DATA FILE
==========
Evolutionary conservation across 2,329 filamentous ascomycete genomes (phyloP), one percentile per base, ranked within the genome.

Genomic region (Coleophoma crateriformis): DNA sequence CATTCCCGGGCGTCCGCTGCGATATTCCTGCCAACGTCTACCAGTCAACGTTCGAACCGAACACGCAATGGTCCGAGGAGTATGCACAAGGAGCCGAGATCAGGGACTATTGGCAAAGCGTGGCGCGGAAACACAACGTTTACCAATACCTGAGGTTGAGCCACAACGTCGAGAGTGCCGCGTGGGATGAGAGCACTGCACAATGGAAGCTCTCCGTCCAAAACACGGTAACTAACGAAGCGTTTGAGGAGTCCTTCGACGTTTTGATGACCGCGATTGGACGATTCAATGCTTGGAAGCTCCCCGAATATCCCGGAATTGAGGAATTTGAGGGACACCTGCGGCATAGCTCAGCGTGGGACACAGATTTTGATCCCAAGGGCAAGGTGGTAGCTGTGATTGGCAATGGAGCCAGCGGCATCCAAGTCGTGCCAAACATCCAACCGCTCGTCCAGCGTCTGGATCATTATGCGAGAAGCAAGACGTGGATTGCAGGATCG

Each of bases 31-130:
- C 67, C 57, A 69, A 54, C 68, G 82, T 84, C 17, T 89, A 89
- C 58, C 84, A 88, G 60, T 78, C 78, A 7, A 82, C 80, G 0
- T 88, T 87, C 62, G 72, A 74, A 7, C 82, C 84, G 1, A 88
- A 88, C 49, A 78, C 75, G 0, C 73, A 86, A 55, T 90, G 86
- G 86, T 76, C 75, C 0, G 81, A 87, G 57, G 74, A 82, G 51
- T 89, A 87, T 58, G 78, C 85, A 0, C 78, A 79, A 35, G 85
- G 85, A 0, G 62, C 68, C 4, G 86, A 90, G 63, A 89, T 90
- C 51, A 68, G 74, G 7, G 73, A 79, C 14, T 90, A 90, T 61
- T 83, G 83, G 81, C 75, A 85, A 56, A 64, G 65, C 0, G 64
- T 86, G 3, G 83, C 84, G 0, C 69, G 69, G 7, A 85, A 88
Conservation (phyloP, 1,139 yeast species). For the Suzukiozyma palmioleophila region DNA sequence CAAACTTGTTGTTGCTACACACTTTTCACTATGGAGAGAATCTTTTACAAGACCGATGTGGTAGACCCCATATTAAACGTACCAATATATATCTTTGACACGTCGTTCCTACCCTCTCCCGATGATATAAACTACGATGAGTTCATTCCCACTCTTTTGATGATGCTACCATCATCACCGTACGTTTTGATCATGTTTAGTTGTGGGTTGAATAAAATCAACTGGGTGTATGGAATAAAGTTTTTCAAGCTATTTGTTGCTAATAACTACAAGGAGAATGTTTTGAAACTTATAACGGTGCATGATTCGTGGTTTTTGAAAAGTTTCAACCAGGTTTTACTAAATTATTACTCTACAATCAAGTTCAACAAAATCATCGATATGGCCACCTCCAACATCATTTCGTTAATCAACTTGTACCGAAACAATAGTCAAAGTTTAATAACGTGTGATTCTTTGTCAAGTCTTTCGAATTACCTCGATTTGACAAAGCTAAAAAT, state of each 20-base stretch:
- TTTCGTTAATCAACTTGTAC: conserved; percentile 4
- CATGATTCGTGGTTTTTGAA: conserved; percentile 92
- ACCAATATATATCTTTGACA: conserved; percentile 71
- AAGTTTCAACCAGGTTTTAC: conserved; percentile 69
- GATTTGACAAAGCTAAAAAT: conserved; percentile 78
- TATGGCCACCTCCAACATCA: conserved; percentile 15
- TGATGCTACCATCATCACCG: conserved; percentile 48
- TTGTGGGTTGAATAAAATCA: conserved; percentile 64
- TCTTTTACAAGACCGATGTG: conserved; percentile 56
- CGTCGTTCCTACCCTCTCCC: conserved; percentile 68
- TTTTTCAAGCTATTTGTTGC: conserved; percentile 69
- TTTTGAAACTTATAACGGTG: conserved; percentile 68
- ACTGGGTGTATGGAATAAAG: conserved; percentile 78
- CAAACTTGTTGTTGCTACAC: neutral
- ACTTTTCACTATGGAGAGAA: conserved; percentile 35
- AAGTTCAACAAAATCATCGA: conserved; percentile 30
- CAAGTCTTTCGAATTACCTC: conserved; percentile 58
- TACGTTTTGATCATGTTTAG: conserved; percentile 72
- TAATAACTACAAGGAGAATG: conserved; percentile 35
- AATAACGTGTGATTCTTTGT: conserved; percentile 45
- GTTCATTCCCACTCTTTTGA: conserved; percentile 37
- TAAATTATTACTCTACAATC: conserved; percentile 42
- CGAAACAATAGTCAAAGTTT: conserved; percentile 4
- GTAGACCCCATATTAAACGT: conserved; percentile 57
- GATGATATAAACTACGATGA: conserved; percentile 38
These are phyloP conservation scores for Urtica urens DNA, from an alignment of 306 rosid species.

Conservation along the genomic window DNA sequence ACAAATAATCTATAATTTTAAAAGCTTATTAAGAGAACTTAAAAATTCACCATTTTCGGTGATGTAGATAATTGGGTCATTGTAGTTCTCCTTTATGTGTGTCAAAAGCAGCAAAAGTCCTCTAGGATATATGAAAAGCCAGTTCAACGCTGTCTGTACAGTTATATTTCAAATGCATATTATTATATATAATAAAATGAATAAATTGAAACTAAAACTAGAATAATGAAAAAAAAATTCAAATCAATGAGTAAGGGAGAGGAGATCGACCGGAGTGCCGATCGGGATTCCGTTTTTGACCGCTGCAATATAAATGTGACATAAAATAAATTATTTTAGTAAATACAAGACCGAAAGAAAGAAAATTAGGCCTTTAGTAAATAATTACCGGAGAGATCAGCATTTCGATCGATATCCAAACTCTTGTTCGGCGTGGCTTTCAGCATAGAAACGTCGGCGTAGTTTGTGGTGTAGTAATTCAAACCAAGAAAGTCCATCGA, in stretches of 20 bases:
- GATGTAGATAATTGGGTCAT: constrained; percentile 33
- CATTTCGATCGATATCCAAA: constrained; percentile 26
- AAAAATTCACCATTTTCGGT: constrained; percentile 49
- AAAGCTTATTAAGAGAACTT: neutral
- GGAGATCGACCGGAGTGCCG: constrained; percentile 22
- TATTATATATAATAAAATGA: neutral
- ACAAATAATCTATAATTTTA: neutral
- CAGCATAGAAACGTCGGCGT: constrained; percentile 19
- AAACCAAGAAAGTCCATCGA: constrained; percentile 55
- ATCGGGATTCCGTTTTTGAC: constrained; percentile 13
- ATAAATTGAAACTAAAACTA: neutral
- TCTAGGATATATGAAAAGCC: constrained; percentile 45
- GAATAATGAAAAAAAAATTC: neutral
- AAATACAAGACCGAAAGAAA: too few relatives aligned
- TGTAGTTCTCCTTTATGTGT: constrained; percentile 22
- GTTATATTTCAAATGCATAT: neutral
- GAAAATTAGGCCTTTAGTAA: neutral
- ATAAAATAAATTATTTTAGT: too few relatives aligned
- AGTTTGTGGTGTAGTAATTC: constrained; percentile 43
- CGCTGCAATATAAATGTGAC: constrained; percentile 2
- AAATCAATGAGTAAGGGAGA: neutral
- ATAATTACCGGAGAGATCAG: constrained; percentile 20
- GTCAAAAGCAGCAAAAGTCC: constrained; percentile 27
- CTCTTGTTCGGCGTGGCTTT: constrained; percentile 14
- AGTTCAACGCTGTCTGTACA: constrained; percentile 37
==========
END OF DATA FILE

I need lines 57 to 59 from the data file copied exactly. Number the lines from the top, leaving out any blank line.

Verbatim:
- GTTATATTTCAAATGCATAT: neutral
- GAAAATTAGGCCTTTAGTAA: neutral
- ATAAAATAAATTATTTTAGT: too few relatives aligned